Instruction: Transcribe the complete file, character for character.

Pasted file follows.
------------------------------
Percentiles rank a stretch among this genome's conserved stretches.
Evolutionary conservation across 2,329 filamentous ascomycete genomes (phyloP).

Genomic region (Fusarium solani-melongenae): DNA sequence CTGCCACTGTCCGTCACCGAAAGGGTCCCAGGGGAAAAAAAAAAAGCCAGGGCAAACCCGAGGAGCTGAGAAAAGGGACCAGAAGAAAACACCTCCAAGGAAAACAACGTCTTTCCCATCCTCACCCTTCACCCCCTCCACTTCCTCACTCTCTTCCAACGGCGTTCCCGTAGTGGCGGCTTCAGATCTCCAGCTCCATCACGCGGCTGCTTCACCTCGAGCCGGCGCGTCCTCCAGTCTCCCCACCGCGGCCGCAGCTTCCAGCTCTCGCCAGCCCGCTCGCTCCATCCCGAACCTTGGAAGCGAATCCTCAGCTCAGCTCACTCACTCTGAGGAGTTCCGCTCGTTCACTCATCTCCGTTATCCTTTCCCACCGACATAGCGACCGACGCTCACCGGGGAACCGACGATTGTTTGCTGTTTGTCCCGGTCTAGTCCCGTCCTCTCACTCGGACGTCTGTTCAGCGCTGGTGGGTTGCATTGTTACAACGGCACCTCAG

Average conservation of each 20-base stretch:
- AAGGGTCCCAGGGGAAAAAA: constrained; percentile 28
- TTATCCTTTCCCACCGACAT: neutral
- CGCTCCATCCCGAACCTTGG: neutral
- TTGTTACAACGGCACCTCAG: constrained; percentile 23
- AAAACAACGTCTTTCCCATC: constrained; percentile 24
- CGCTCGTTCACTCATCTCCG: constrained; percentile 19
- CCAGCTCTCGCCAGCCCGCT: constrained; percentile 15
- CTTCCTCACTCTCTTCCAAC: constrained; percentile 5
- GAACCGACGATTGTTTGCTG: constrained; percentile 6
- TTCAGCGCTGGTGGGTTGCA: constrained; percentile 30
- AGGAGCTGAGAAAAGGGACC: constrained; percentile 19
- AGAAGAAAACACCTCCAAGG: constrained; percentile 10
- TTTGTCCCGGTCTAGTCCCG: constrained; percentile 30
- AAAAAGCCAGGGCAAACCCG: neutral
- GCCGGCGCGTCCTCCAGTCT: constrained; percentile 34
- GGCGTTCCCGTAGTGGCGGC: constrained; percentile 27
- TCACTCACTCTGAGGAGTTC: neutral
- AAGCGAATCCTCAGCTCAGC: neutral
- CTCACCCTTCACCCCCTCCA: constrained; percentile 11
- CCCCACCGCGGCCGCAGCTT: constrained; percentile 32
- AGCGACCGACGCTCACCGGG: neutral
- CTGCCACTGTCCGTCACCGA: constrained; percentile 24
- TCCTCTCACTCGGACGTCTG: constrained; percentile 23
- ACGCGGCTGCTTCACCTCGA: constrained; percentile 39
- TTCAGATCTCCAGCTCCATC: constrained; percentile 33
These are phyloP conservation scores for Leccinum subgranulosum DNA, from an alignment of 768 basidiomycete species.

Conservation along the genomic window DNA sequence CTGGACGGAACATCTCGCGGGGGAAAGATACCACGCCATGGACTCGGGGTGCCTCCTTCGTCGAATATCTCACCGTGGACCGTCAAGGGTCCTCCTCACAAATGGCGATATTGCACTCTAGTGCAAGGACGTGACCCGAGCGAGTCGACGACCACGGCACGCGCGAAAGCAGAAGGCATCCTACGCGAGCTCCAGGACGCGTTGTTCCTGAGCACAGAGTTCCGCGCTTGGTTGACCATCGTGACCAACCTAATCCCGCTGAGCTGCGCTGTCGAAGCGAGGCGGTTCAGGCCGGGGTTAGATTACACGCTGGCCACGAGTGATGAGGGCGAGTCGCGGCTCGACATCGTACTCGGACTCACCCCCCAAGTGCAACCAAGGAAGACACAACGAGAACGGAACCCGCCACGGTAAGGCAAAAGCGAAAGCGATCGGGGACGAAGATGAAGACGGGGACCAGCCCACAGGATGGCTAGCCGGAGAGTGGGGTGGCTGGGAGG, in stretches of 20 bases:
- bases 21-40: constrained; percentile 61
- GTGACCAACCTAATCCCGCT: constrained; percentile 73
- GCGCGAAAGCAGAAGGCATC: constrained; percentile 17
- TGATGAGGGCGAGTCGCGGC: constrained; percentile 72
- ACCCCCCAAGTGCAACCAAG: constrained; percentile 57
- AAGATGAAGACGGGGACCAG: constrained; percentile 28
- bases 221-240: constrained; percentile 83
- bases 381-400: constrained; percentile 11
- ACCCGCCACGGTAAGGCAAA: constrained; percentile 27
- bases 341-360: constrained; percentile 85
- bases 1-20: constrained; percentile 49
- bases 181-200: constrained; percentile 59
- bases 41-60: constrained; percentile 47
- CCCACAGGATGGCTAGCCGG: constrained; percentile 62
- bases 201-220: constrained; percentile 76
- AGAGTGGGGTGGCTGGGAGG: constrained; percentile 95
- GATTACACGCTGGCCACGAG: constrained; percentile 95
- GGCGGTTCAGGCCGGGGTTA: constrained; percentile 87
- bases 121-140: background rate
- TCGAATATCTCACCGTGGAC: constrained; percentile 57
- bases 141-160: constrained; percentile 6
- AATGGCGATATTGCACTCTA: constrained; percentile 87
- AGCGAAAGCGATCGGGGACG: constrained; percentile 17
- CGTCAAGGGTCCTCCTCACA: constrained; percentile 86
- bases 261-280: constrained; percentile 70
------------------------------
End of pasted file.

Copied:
Percentiles rank a stretch among this genome's conserved stretches.
Evolutionary conservation across 2,329 filamentous ascomycete genomes (phyloP).

Genomic region (Fusarium solani-melongenae): DNA sequence CTGCCACTGTCCGTCACCGAAAGGGTCCCAGGGGAAAAAAAAAAAGCCAGGGCAAACCCGAGGAGCTGAGAAAAGGGACCAGAAGAAAACACCTCCAAGGAAAACAACGTCTTTCCCATCCTCACCCTTCACCCCCTCCACTTCCTCACTCTCTTCCAACGGCGTTCCCGTAGTGGCGGCTTCAGATCTCCAGCTCCATCACGCGGCTGCTTCACCTCGAGCCGGCGCGTCCTCCAGTCTCCCCACCGCGGCCGCAGCTTCCAGCTCTCGCCAGCCCGCTCGCTCCATCCCGAACCTTGGAAGCGAATCCTCAGCTCAGCTCACTCACTCTGAGGAGTTCCGCTCGTTCACTCATCTCCGTTATCCTTTCCCACCGACATAGCGACCGACGCTCACCGGGGAACCGACGATTGTTTGCTGTTTGTCCCGGTCTAGTCCCGTCCTCTCACTCGGACGTCTGTTCAGCGCTGGTGGGTTGCATTGTTACAACGGCACCTCAG

Average conservation of each 20-base stretch:
- AAGGGTCCCAGGGGAAAAAA: constrained; percentile 28
- TTATCCTTTCCCACCGACAT: neutral
- CGCTCCATCCCGAACCTTGG: neutral
- TTGTTACAACGGCACCTCAG: constrained; percentile 23
- AAAACAACGTCTTTCCCATC: constrained; percentile 24
- CGCTCGTTCACTCATCTCCG: constrained; percentile 19
- CCAGCTCTCGCCAGCCCGCT: constrained; percentile 15
- CTTCCTCACTCTCTTCCAAC: constrained; percentile 5
- GAACCGACGATTGTTTGCTG: constrained; percentile 6
- TTCAGCGCTGGTGGGTTGCA: constrained; percentile 30
- AGGAGCTGAGAAAAGGGACC: constrained; percentile 19
- AGAAGAAAACACCTCCAAGG: constrained; percentile 10
- TTTGTCCCGGTCTAGTCCCG: constrained; percentile 30
- AAAAAGCCAGGGCAAACCCG: neutral
- GCCGGCGCGTCCTCCAGTCT: constrained; percentile 34
- GGCGTTCCCGTAGTGGCGGC: constrained; percentile 27
- TCACTCACTCTGAGGAGTTC: neutral
- AAGCGAATCCTCAGCTCAGC: neutral
- CTCACCCTTCACCCCCTCCA: constrained; percentile 11
- CCCCACCGCGGCCGCAGCTT: constrained; percentile 32
- AGCGACCGACGCTCACCGGG: neutral
- CTGCCACTGTCCGTCACCGA: constrained; percentile 24
- TCCTCTCACTCGGACGTCTG: constrained; percentile 23
- ACGCGGCTGCTTCACCTCGA: constrained; percentile 39
- TTCAGATCTCCAGCTCCATC: constrained; percentile 33
These are phyloP conservation scores for Leccinum subgranulosum DNA, from an alignment of 768 basidiomycete species.

Conservation along the genomic window DNA sequence CTGGACGGAACATCTCGCGGGGGAAAGATACCACGCCATGGACTCGGGGTGCCTCCTTCGTCGAATATCTCACCGTGGACCGTCAAGGGTCCTCCTCACAAATGGCGATATTGCACTCTAGTGCAAGGACGTGACCCGAGCGAGTCGACGACCACGGCACGCGCGAAAGCAGAAGGCATCCTACGCGAGCTCCAGGACGCGTTGTTCCTGAGCACAGAGTTCCGCGCTTGGTTGACCATCGTGACCAACCTAATCCCGCTGAGCTGCGCTGTCGAAGCGAGGCGGTTCAGGCCGGGGTTAGATTACACGCTGGCCACGAGTGATGAGGGCGAGTCGCGGCTCGACATCGTACTCGGACTCACCCCCCAAGTGCAACCAAGGAAGACACAACGAGAACGGAACCCGCCACGGTAAGGCAAAAGCGAAAGCGATCGGGGACGAAGATGAAGACGGGGACCAGCCCACAGGATGGCTAGCCGGAGAGTGGGGTGGCTGGGAGG, in stretches of 20 bases:
- bases 21-40: constrained; percentile 61
- GTGACCAACCTAATCCCGCT: constrained; percentile 73
- GCGCGAAAGCAGAAGGCATC: constrained; percentile 17
- TGATGAGGGCGAGTCGCGGC: constrained; percentile 72
- ACCCCCCAAGTGCAACCAAG: constrained; percentile 57
- AAGATGAAGACGGGGACCAG: constrained; percentile 28
- bases 221-240: constrained; percentile 83
- bases 381-400: constrained; percentile 11
- ACCCGCCACGGTAAGGCAAA: constrained; percentile 27
- bases 341-360: constrained; percentile 85
- bases 1-20: constrained; percentile 49
- bases 181-200: constrained; percentile 59
- bases 41-60: constrained; percentile 47
- CCCACAGGATGGCTAGCCGG: constrained; percentile 62
- bases 201-220: constrained; percentile 76
- AGAGTGGGGTGGCTGGGAGG: constrained; percentile 95
- GATTACACGCTGGCCACGAG: constrained; percentile 95
- GGCGGTTCAGGCCGGGGTTA: constrained; percentile 87
- bases 121-140: background rate
- TCGAATATCTCACCGTGGAC: constrained; percentile 57
- bases 141-160: constrained; percentile 6
- AATGGCGATATTGCACTCTA: constrained; percentile 87
- AGCGAAAGCGATCGGGGACG: constrained; percentile 17
- CGTCAAGGGTCCTCCTCACA: constrained; percentile 86
- bases 261-280: constrained; percentile 70